I would have invited friends over to dinner even if the carpet was stained and the sofa faded.
I would have eaten the popcorn in the "good" living room and worried much less about the dirt when someone wanted to light a fire in the fireplace.
I would have taken the time to listen to my grandfather rambling about his youth.
I would never have insisted the car windows be rolled up on a summer day because my hair had just been teased and sprayed.
I would have burned the pink candle sculped like a rose before it melted
I would have sat on the lawn with my children and not worried about grass stains.
I would have cried and laughed less while watching television, and more
while watching life.
I would have gone to bed when I was sick, instead of pretending the earth would go into a holding pattern if I weren't there for the day.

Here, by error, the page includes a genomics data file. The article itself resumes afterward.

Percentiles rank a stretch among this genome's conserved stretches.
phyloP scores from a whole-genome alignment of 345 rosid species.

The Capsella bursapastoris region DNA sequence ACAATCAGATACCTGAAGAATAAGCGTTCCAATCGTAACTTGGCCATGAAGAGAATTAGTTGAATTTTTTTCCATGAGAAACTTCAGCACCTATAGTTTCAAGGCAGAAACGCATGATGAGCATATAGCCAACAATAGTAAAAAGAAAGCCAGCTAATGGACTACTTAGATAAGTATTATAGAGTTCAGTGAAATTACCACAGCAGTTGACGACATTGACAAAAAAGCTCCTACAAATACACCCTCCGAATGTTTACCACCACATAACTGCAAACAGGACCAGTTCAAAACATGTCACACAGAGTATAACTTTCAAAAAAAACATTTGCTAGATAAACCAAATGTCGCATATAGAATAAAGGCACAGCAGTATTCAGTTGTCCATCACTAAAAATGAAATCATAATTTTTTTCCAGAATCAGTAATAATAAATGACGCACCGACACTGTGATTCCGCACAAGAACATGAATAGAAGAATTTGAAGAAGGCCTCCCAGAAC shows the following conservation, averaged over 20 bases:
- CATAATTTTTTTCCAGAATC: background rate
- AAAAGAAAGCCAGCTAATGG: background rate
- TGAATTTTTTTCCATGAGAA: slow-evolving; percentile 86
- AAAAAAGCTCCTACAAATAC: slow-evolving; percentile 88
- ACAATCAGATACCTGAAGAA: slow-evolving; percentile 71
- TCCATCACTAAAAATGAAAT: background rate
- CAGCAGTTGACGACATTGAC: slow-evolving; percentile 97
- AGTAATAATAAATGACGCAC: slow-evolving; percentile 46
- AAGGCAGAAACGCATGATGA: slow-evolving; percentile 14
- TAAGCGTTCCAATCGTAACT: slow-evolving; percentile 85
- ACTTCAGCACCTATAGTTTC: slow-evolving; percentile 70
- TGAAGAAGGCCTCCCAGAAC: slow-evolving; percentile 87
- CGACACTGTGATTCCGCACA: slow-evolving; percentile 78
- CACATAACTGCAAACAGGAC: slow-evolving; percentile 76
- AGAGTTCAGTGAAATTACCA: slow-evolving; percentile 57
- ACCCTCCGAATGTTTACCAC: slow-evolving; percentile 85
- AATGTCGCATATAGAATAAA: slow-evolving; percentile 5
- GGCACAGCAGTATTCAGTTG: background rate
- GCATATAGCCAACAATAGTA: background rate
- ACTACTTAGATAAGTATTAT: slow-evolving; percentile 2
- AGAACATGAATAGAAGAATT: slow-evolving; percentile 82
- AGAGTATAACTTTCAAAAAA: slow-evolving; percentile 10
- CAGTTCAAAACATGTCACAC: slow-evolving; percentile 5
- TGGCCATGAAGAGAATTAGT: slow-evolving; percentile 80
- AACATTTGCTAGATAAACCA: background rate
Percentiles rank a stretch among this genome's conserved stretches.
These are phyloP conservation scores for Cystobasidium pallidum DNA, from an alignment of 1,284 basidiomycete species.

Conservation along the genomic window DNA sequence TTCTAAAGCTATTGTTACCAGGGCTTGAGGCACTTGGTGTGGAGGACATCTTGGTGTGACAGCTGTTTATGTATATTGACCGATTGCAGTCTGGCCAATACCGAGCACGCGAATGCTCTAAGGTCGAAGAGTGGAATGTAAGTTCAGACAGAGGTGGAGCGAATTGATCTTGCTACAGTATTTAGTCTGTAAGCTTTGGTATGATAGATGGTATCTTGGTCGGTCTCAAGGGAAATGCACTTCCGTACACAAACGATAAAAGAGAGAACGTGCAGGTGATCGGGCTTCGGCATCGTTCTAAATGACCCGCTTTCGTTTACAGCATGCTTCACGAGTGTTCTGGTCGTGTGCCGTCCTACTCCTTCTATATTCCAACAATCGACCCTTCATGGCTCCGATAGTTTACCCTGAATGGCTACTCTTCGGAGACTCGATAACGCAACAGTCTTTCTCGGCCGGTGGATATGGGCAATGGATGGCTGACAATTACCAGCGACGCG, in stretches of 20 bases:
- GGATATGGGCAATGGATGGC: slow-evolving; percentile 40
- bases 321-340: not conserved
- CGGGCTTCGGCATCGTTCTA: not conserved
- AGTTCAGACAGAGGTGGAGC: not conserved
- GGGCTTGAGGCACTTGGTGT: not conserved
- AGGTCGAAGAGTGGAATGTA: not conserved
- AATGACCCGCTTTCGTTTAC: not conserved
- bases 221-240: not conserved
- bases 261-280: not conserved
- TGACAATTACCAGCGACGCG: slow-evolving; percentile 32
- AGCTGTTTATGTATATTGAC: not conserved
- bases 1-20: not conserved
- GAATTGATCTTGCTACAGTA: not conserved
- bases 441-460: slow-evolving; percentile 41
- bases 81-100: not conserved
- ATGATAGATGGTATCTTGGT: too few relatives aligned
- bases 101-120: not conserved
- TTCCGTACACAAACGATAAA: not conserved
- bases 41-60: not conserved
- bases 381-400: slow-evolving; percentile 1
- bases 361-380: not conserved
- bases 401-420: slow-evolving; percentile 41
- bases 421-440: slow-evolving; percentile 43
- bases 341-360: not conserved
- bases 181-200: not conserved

I would never have bought anything just because it was practical, wouldn't show soil or was guaranteed to last a lifetime.
Instead of wishing away nine months of pregnancy, I'd have cherished every moment, realising that the wonderment growing inside me was the only chance in life to assist God in a miracle.
When my kids kissed me impetuously, I would never have said, "Later. Now go get washed up for dinner."
There would have been more "I love you's" and more "I'm sorry's"
. . . but mostly, given another shot at life, I would seize every minute . . .
look at it and really see it . . . and never give it back."
In memory of Erma Bombeck who lost her fight with cancer. "Be courageous and bold. When you look back on your life, you'll regret the things you didn't do more than the ones you did."
Wednesday, July 13, 2011 by Oland · 0
Monday, July 11, 2011
It cannot cripple love,
It cannot shatter hope,
It cannot corrode faith,
It cannot eat away peace,
It cannot destroy confidence,
It cannot kill friendship,
It cannot shut out memories,
It cannot silence courage,
It cannot invade the soul,
It cannot reduce eternal life,
It cannot quench the Spirit,
It cannot lessen the power of the resurrection.
Monday, July 11, 2011 by Oland · 0